• “God has generously granted you the privilege, not only of believing in Christ but also of suffering for Christ’s sake.” (Philippians 1.29)
  • “All the fullness of deity lives in Christ’s body.” (Colossians 2.9)

Nov. 1 – Gal. 1
Nov. 2 – Gal. 2
Nov. 3 – Gal. 3
Nov. 4 – Gal. 4
Nov. 5 – Gal. 5
Nov. 6 – Gal. 6
Nov. 7 – Eph. 1
Nov. 8 – Eph. 2
Nov. 9 – Eph. 3
Nov. 10 – Eph. 4
Nov. 11 – Eph. 5
Nov. 12 – Eph. 6
Nov. 13 – Phil. 1
Nov. 14 – Phil. 2
Nov. 15 – Phil. 3
Nov. 16 – Phil. 4
Nov. 17 – Col. 1
Nov. 18 – Col. 2
Nov. 19 – Col. 3
Nov. 20 – Col. 4
Nov. 21-30 – reflection

You can easily read Paul’s letters to the Galatians, Ephesians, Philippians, and Colossians online in any of a multitude of translations on BibleGateway. Here’s a link to today’s reading: Galatians 1.

putting skin on the sermon: pray this way

 

Today marks the start of a new series of regular posts here. Starting today, and always on Mondays, I’ll post (1) a brief summation of the gist of my sermon from the previous morning and (2) some random thoughts as to how to apply some aspect of the sermon to daily life.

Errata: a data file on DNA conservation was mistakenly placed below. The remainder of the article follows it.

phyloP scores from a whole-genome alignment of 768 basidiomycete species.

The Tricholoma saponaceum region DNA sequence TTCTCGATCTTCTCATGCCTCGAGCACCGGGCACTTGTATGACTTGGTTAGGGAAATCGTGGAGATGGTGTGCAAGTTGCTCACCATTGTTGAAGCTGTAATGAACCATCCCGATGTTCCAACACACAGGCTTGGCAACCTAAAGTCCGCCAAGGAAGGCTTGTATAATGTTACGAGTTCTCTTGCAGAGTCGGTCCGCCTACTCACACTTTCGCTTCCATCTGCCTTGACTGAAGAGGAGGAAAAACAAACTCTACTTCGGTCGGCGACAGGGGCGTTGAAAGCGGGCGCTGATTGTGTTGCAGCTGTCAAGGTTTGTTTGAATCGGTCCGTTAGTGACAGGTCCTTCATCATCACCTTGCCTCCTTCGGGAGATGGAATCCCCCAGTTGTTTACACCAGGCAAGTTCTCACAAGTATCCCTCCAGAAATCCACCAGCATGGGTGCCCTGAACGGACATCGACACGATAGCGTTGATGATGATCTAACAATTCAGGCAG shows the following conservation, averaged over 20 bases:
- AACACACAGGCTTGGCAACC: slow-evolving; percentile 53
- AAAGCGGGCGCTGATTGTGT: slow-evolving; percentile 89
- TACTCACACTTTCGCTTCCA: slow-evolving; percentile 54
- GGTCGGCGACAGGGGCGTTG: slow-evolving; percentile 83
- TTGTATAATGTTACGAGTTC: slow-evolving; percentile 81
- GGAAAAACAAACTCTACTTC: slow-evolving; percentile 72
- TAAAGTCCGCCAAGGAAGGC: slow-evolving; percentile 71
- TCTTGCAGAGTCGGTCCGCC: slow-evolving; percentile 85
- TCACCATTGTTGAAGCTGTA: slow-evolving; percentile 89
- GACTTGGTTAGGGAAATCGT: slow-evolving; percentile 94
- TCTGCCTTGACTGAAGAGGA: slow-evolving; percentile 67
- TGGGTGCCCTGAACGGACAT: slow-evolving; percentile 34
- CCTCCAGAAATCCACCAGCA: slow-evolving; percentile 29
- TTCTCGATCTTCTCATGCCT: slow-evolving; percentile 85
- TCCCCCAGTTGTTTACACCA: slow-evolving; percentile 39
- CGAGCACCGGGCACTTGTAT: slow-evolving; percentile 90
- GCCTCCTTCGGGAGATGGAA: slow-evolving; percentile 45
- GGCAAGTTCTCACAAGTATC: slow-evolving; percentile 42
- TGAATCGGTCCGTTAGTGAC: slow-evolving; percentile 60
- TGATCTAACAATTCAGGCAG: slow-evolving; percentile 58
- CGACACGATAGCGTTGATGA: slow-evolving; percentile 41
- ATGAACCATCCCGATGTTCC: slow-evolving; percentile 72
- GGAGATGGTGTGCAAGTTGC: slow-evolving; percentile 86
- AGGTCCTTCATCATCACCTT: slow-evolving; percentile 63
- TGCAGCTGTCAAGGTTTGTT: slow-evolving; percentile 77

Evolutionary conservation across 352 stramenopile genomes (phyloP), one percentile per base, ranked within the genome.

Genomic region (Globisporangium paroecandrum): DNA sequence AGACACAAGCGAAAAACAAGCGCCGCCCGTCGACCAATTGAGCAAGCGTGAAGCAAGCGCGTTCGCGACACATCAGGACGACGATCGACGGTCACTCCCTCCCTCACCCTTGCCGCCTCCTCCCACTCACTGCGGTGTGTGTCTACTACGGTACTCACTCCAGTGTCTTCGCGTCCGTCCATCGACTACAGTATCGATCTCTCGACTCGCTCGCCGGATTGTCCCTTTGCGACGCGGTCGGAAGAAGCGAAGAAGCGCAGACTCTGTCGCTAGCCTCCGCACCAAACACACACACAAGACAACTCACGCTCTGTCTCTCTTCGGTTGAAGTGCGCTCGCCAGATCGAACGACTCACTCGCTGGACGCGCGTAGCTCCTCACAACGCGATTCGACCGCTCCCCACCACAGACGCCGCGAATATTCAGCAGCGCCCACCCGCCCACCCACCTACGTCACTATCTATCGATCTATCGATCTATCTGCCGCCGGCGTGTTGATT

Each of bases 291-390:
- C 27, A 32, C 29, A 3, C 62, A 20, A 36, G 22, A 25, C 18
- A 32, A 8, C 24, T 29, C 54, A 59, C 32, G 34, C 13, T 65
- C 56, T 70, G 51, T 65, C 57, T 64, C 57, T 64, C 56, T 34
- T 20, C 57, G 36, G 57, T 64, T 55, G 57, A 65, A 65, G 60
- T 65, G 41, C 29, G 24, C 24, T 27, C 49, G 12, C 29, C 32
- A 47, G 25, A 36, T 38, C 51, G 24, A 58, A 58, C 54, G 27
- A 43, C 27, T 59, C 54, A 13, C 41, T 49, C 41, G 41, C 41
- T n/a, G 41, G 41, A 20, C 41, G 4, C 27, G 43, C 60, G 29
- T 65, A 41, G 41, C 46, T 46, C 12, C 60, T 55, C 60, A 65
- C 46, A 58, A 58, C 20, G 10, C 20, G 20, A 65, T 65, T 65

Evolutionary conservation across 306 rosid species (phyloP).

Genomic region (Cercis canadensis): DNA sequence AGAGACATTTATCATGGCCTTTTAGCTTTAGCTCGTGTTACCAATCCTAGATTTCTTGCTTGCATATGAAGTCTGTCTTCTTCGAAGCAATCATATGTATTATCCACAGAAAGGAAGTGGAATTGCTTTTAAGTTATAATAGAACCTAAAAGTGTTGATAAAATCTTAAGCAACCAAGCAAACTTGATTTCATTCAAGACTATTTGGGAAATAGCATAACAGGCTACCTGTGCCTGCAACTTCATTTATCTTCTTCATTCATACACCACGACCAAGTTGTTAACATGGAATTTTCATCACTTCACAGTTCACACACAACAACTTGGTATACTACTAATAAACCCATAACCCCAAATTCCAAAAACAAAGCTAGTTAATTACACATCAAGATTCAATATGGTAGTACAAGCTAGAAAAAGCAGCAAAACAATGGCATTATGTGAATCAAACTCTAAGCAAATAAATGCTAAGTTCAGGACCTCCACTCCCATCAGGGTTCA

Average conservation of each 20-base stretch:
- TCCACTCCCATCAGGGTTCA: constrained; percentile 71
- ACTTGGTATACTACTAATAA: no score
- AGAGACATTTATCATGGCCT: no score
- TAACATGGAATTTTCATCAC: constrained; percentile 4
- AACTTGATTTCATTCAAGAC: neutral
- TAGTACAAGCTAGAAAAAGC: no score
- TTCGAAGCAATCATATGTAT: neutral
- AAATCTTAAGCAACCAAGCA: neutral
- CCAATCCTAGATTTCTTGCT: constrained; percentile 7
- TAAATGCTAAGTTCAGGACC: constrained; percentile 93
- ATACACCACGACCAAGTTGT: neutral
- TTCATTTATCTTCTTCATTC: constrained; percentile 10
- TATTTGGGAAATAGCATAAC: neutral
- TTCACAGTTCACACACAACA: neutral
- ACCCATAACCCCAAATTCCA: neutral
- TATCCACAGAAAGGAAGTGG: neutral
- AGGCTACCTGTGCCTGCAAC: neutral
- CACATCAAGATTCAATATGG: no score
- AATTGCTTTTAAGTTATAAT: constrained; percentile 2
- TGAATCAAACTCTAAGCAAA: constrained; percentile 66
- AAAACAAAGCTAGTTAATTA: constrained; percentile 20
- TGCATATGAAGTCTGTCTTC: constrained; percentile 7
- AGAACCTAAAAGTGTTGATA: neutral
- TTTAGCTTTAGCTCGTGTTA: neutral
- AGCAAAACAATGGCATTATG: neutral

My sermon yesterday morning was from Luke’s account of Jesus’ answer to the request of one of his disciples to teach them how to pray (Luke 11.1-13). After a look at the “what” of this basic, foundational prayer (the prayer’s five statements – vs.2b-4), we thought about “why” we regularly need to pray such.

For the sake of application, we summed that up with a paraphrase of the prayer with some of the “why” in mind. That paraphrase read: “Father, help me live holy before you. Override my self-seeking agenda. Give me what I need to live another day here for you. Show mercy to me the way I’m merciful to all who wrong me. When I’m distracted and lured from you, don’t leave me that way: arrest my attention and lead me home.”